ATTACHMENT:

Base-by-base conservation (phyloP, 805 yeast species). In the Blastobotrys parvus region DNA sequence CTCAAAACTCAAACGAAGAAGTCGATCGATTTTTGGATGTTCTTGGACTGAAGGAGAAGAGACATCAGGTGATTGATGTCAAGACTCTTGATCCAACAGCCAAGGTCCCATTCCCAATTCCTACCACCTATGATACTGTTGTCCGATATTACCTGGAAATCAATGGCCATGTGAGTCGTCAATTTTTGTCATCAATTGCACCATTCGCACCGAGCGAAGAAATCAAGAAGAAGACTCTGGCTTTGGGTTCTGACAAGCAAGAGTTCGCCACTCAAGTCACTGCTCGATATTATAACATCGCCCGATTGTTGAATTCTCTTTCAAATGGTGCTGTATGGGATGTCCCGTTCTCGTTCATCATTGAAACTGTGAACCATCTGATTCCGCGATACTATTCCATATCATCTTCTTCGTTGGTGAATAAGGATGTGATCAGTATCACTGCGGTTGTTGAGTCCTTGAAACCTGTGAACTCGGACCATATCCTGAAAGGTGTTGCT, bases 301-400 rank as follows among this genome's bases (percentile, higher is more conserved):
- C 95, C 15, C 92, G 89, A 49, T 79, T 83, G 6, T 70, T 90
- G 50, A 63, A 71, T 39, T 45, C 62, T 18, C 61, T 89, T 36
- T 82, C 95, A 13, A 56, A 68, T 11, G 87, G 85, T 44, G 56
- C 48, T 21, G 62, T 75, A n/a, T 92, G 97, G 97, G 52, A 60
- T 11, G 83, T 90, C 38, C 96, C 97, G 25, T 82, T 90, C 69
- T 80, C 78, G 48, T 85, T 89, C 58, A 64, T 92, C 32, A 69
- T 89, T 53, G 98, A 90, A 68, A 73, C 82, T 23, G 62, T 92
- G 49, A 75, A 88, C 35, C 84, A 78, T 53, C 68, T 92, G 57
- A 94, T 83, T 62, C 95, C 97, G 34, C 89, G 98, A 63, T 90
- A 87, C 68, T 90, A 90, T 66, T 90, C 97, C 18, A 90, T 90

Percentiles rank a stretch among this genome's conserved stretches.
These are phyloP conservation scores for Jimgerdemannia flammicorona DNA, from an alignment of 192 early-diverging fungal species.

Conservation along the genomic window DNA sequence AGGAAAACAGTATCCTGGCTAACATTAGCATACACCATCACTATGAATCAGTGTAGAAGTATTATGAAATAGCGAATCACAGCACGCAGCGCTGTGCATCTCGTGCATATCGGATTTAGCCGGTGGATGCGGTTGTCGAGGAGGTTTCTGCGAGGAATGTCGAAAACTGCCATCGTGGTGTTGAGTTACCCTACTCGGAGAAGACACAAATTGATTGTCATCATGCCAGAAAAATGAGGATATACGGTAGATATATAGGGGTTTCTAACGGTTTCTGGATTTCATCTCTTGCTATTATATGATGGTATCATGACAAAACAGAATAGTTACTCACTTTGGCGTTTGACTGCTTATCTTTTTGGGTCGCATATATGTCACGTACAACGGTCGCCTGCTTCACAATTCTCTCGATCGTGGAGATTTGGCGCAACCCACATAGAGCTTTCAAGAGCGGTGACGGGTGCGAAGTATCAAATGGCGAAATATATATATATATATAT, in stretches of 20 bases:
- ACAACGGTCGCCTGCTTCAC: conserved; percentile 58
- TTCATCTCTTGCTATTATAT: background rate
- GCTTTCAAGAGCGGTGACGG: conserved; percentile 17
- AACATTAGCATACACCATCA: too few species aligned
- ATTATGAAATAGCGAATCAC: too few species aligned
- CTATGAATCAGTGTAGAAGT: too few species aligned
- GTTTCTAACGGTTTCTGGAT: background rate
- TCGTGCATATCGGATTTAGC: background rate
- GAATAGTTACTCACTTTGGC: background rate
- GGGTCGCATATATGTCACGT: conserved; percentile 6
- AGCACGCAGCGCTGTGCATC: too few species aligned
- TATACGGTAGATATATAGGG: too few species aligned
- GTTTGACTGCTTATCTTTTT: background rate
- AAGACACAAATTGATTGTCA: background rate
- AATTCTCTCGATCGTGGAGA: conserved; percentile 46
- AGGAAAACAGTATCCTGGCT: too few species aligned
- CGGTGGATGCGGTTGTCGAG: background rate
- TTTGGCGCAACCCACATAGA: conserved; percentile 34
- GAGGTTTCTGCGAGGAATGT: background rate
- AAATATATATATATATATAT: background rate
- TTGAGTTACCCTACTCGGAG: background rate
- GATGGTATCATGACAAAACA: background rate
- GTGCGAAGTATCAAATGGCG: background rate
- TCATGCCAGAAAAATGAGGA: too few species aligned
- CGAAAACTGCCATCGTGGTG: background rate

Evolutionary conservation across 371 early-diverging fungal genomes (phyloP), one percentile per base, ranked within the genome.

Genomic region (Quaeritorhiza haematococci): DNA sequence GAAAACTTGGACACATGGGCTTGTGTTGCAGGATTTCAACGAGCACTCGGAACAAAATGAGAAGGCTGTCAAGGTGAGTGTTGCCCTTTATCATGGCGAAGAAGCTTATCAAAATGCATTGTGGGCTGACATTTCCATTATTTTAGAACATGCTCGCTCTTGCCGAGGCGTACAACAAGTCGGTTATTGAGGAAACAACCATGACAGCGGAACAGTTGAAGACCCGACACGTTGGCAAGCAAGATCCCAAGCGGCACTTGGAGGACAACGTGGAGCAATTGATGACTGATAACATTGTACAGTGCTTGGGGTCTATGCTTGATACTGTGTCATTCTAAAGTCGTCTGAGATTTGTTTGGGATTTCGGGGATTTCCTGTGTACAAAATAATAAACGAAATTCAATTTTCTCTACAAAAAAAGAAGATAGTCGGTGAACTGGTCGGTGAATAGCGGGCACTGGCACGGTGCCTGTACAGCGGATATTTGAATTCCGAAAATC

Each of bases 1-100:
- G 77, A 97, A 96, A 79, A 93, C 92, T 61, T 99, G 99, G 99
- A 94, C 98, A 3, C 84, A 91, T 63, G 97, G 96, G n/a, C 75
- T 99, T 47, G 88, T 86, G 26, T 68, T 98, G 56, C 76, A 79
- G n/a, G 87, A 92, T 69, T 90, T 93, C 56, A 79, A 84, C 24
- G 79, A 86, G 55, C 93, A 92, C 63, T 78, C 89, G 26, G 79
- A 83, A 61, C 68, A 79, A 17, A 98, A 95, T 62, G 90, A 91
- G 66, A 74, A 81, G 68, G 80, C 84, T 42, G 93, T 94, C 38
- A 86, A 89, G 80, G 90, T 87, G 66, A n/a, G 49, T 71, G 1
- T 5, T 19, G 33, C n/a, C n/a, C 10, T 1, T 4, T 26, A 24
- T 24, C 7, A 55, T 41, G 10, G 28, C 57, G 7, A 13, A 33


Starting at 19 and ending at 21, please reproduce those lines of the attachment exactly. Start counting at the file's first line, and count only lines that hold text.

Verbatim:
- ATTATGAAATAGCGAATCAC: too few species aligned
- CTATGAATCAGTGTAGAAGT: too few species aligned
- GTTTCTAACGGTTTCTGGAT: background rate